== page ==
What about the intervening century? Only two people strike me as contenders; everyone else was pretty obviously thinner than Trump. Some guy looked into Presidential BMI a few years ago; that writer doesn’t cover everyone, and I think a few of his findings are a little off, but I think he’s close enough on most Presidents that we can safely rule them out. (Harding and Coolidge, the two post-Taft guys he leaves out, were not obviously overweight, either). But for two Presidents I wondered if he was correct.

The first is Bill Clinton, who according to a Phil Hartman impersonation loved to eat fast food. But a quick glance at some photos indicates that he was thinner than I remembered. Here he is in his famous Arsenio Hall appearance; he looks reasonably svelte. In this New Republic article about his health habits, the highest weight they mention is 216 lbs, which, given his 6’2″ height, would indicate a peak BMI of 27.7—overweight, but still shy of Trump.

The other guy is Lyndon Johnson, who is listed in the blogpost above as weighing 200 lbs. But LBJ’s weight fluctuated a lot; he was naturally kind of paunchy but vain enough to diet constantly (and sometimes, apparently, to wear a girdle). One book puts his peak weight as high as 220 lbs; another as “more than 240”. LBJ is usually listed as 6’3.5″ tall (I suspect he was measured very carefully so Lincoln could keep the height record, at 6’4″), so with a weight of, say, 245 lbs, that would give him a maximum BMI of 30.2.

Does that mean LBJ takes the crown from Trump? Is Trump merely the fattest President in the last half century? Not necessarily. Trump’s height and weight records are probably lies. I’m saying that not just because they are claims that Trump made, and not just because any sane person would clearly have released actual medical records if he wasn’t lying, but because the empirical evidence suggests it. Weight changes over time and is difficult to estimate from afar, but Trump’s claim to weigh 236 lbs was met with some healthy skepticism, as in this Washington Post article. It seems plausible that he weighs at least a little more, perhaps in the 240-250 range. But amazingly, the better case has to do with his height. As that article shows, photos of him standing next to other people strongly suggest that he is not 6’3″; Politico also found his driver’s license, which says that he’s 6’2″. Apparently he gets quite angry when people say that he’s 6’2″, but there you have it: Donald Trump is 6’2″. He’s not 6’3″; he’s 6’2″. To be clear: That’s 6’2″ for Donald Trump’s height, which is not 6’3″, and instead is merely 6’2″.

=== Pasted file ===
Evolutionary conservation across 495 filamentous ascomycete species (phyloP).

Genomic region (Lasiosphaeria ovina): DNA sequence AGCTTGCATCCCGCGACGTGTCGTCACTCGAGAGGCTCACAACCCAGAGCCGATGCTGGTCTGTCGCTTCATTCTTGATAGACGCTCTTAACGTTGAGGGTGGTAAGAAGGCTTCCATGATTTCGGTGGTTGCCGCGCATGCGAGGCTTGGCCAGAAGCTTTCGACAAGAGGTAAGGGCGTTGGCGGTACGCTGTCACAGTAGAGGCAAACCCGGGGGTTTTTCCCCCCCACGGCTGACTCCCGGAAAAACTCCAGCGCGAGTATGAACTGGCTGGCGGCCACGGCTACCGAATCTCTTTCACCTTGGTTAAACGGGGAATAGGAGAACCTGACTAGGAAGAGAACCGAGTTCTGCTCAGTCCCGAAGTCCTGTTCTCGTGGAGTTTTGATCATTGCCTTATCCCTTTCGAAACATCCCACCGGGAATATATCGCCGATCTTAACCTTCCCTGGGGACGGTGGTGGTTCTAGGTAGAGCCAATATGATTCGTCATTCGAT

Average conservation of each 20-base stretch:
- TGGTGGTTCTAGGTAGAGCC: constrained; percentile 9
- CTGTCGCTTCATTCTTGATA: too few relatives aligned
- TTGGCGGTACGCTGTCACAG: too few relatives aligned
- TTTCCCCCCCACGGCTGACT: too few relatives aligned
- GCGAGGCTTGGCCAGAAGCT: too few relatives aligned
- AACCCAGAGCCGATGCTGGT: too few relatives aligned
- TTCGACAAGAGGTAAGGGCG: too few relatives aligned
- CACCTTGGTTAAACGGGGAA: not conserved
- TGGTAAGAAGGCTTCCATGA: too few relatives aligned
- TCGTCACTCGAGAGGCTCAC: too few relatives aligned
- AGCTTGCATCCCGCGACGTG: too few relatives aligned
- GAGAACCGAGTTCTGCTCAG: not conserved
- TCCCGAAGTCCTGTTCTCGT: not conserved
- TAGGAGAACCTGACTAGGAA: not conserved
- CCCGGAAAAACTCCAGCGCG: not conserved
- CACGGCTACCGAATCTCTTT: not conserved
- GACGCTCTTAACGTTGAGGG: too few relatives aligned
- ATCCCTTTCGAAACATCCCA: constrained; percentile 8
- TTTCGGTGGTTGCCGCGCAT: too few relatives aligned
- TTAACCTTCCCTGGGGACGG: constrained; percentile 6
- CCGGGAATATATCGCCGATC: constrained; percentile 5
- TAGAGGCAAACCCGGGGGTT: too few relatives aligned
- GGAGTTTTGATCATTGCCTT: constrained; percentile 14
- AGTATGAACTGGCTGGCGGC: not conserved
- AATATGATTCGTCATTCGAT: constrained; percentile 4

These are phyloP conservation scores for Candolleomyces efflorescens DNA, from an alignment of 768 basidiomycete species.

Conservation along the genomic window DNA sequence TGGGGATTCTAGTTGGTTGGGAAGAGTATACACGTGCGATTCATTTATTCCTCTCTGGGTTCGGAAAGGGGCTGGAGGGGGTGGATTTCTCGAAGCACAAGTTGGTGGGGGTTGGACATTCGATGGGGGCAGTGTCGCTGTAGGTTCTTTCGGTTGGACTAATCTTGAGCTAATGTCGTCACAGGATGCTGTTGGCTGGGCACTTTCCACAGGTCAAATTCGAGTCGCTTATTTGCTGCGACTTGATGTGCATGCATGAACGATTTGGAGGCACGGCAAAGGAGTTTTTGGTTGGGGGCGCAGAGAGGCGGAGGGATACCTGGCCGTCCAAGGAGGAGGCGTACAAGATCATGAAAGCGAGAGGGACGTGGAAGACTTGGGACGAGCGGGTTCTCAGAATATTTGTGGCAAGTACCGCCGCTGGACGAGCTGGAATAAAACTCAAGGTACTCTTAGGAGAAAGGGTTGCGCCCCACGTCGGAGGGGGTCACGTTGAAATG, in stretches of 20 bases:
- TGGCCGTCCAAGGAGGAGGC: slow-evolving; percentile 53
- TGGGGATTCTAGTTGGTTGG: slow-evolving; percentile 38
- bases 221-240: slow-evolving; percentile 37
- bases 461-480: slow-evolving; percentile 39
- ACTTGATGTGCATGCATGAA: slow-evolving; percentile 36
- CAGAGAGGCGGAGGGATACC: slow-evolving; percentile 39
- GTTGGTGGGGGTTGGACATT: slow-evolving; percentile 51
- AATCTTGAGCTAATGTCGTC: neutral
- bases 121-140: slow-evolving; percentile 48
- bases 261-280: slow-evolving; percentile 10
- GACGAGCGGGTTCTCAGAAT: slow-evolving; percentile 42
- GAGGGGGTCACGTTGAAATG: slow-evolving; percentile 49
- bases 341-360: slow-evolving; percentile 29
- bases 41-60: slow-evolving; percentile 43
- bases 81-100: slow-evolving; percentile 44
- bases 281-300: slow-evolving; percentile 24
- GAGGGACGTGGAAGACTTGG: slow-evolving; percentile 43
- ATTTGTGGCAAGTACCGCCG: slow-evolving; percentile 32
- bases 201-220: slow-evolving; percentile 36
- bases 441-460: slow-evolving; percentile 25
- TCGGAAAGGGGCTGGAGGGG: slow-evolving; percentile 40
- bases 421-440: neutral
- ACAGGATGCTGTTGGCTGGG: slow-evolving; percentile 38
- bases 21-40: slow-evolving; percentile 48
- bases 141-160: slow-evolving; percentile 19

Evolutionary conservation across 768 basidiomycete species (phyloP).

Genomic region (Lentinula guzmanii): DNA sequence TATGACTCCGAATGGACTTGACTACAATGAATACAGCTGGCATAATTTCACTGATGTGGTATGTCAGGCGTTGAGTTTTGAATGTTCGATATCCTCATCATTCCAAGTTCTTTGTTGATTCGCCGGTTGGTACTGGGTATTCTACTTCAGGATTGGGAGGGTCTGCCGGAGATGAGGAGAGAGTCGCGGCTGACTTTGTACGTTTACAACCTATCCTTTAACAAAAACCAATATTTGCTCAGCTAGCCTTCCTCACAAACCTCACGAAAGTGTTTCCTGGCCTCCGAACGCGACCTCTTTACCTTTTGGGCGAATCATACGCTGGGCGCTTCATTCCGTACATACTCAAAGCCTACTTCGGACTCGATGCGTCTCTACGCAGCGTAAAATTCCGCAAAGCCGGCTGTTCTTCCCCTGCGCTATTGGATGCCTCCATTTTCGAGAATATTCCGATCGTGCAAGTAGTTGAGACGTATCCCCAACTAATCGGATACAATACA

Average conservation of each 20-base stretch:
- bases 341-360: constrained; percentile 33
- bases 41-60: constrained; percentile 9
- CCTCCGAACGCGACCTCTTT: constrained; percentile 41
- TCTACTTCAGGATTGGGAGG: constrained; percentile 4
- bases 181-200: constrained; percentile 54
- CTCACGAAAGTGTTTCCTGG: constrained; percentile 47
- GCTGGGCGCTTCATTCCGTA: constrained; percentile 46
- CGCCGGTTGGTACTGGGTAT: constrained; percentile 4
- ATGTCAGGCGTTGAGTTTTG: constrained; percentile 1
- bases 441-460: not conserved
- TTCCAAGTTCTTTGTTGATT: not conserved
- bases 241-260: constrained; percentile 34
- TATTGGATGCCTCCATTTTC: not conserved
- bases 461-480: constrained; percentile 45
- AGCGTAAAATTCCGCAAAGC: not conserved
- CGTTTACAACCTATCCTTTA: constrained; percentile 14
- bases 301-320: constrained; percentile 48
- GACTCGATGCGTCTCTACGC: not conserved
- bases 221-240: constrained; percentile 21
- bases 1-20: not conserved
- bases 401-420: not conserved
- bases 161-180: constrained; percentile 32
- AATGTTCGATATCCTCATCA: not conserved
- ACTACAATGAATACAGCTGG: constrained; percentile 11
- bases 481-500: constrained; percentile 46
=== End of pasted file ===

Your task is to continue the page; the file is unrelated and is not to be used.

So, even if we don’t change the weight, adjusting to his actual height gives him a BMI of 30.3, nudging him into the obesity range and just past peak-fatness LBJ. When you consider that he probably actually weighs more, the case is that much stronger; at just 240 lbs, he’s up to 30.8. It seems safe to say it: By BMI, Trump is the fattest President in 100 years.

One question remains: Is BMI a good way to measure this? It’s a famously limited metric; a person in great shape might weigh a lot because of muscle mass, so you often get misleading results—e.g., peak Barry Sanders reads as obese on this metric, which is clearly not correct. Could it be that Trump is actually really healthy? After all, in the ludicrous doctor’s note he released during the campaign, the author claims that, “If elected, Mr. Trump, I can state unequivocally, will be the healthiest individual ever elected to the Presidency.” Is there something to this?

No. Obviously not. To find a healthier President among the other 44 you have to go back… one, to Barack Obama, who is 16 years younger and still plays basketball on a regular basis. Is this answer a coincidence, or perhaps too partisan? Well, you could also go back… two, to George W. Bush, who is also younger than Trump even though he left office almost a decade ago, and who famously liked to work out all the time. Even Bill Clinton, who is also younger than Donald Trump, was jogging to those McDonald’s. Trump apparently loves fast food just as much, and in that Dr. Oz appearance with the fake medical records, we have this exchange: